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“That honorable stop.”

– Shakespeare

“Leaving a few things



– Elbert Hubbard

     Call it what you like, but having a mature sense of judgment, restraint, prudence, or tact is one of the world’s greatest measures of effective leadership.

     On a day when world news hovers over a General and a President who both apparently lack this quality, we are once again left to our own devices for finding leadership examples in our own businesses and industries and professions.

     We are bombarded today by many “progressive-minded” management gurus, trainers, coaches, consultants and self-proclaimed “evangelists,” with the need to practice “Leadership Transparency.”

     The notion is being hard-sell marketed that business owners and managers must emulate the open-door characteristics of Leadership Transparency in order to make a difference in this world.

     Advocates also suggest that the word, “transparency,” and transparent actions, need to take the high road of fostering full time open-and-above-boardedness.

     Yet it’s no secret that moderation in the form of exercising discretion will almost always cut us out a better, more productive, less hurtful path to take, than one that is completely and 100% clear.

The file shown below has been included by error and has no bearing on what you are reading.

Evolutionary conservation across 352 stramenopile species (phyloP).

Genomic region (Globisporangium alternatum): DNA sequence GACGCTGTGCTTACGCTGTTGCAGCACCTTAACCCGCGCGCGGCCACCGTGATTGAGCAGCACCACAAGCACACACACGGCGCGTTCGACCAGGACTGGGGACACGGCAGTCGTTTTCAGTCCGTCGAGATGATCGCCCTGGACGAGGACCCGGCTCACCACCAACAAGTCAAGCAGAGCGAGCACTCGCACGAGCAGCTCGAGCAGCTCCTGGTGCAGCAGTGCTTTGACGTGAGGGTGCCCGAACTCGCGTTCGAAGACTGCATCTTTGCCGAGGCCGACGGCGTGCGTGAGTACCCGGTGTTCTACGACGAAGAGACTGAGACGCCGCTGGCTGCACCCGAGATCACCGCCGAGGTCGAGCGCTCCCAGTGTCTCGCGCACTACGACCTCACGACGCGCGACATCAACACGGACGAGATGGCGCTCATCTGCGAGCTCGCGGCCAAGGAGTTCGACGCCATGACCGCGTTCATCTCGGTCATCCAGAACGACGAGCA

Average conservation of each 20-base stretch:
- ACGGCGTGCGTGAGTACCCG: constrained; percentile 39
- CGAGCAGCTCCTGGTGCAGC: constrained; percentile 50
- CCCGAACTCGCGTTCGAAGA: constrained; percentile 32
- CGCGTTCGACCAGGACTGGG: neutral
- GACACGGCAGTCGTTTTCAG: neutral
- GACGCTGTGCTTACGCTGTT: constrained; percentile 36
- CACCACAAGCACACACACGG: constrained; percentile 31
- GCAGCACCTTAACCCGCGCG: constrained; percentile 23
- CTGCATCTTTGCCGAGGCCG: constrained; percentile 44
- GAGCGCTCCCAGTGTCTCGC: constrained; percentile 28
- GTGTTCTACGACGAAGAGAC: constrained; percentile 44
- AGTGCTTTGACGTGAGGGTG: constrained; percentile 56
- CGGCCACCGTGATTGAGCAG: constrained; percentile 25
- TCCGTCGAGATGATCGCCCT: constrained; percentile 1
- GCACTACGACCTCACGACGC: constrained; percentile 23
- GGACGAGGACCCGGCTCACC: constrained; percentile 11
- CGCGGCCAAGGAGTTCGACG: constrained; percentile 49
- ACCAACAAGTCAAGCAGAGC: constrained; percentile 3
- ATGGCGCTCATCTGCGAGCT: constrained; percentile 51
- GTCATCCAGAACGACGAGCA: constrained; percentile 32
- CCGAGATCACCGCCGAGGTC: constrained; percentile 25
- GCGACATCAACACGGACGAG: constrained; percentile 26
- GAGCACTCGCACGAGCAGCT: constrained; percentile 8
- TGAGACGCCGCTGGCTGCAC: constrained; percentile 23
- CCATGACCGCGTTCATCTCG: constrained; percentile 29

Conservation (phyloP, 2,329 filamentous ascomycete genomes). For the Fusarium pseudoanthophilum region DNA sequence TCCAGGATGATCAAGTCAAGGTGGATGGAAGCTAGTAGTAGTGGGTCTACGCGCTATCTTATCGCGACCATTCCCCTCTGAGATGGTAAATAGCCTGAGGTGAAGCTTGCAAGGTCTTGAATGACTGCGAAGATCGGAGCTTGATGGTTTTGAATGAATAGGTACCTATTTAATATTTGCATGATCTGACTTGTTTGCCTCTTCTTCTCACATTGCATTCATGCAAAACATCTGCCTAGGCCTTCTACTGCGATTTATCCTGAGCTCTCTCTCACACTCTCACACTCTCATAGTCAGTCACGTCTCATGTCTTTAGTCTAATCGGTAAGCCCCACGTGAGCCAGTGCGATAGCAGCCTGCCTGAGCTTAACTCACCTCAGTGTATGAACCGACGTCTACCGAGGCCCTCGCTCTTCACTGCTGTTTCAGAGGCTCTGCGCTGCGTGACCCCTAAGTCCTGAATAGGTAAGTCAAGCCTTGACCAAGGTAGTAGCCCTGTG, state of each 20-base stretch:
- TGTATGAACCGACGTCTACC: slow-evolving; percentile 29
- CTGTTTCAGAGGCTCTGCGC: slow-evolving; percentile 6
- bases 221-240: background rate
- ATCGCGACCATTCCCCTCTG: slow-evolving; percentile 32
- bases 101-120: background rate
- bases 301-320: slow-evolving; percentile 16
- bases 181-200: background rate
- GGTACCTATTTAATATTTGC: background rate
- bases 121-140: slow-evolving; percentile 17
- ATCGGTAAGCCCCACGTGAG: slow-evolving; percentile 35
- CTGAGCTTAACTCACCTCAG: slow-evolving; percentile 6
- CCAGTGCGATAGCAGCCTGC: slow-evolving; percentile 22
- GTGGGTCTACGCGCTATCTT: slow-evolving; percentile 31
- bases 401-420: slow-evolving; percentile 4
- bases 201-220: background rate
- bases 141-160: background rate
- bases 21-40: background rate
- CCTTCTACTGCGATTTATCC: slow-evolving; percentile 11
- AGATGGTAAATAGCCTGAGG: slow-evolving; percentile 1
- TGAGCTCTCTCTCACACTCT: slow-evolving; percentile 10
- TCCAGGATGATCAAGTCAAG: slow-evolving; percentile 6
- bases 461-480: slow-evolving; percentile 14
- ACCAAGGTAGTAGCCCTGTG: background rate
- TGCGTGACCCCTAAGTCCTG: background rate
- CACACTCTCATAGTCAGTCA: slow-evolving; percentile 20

Being able to see through leadership

can often limit its very ability

to produce meaningful results.


     It’s an instinctive behavior unique to human beings (and especially to all of us “Men Are From Mars” types) to indulge in analytical pursuits at literally every turn in the road.

     When management leaders spill their guts (beans? milk?) and put everything out on the table, they leave no room for analyzing alternatives. Analyzing alternatives paves the way to innovative thinking.

     Economic growth comes from watering and fertilizing and casting sunshine onto innovative thinking.

     One need not be a brain surgeon to qualify for having the awareness that businesses that nurture and encourage innovative thinking are those that survive and thrive. Those that don’t, don’t.

     Leadership effectiveness is dependent on the ability to motivate. Motivating others requires the right mix of challenges and opportunities. How challenging is it to provide complete access to clear open-door directions? Is that action dishing up an opportunity or quietly investing in the status quo?

     Exercising discretion amounts to holding back a little . . . giving followers their own openings, providing the chances to innovate and excel.

     Nobody said leadership was easy, but do we really think we’ll have booming success stories on our hands when we encourage everyone we work with both inside and outside our businesses to know everything that’s going on all the time?  

www.TWWsells.com or 302.933.0116 or Hal@BusinessWorks.US  
Thanks for visiting. Go for your goals! God Bless:  You, America, and Our Troops. “The price of freedom is eternal vigilance!” [Thomas Jefferson]  Make today a GREAT Day!

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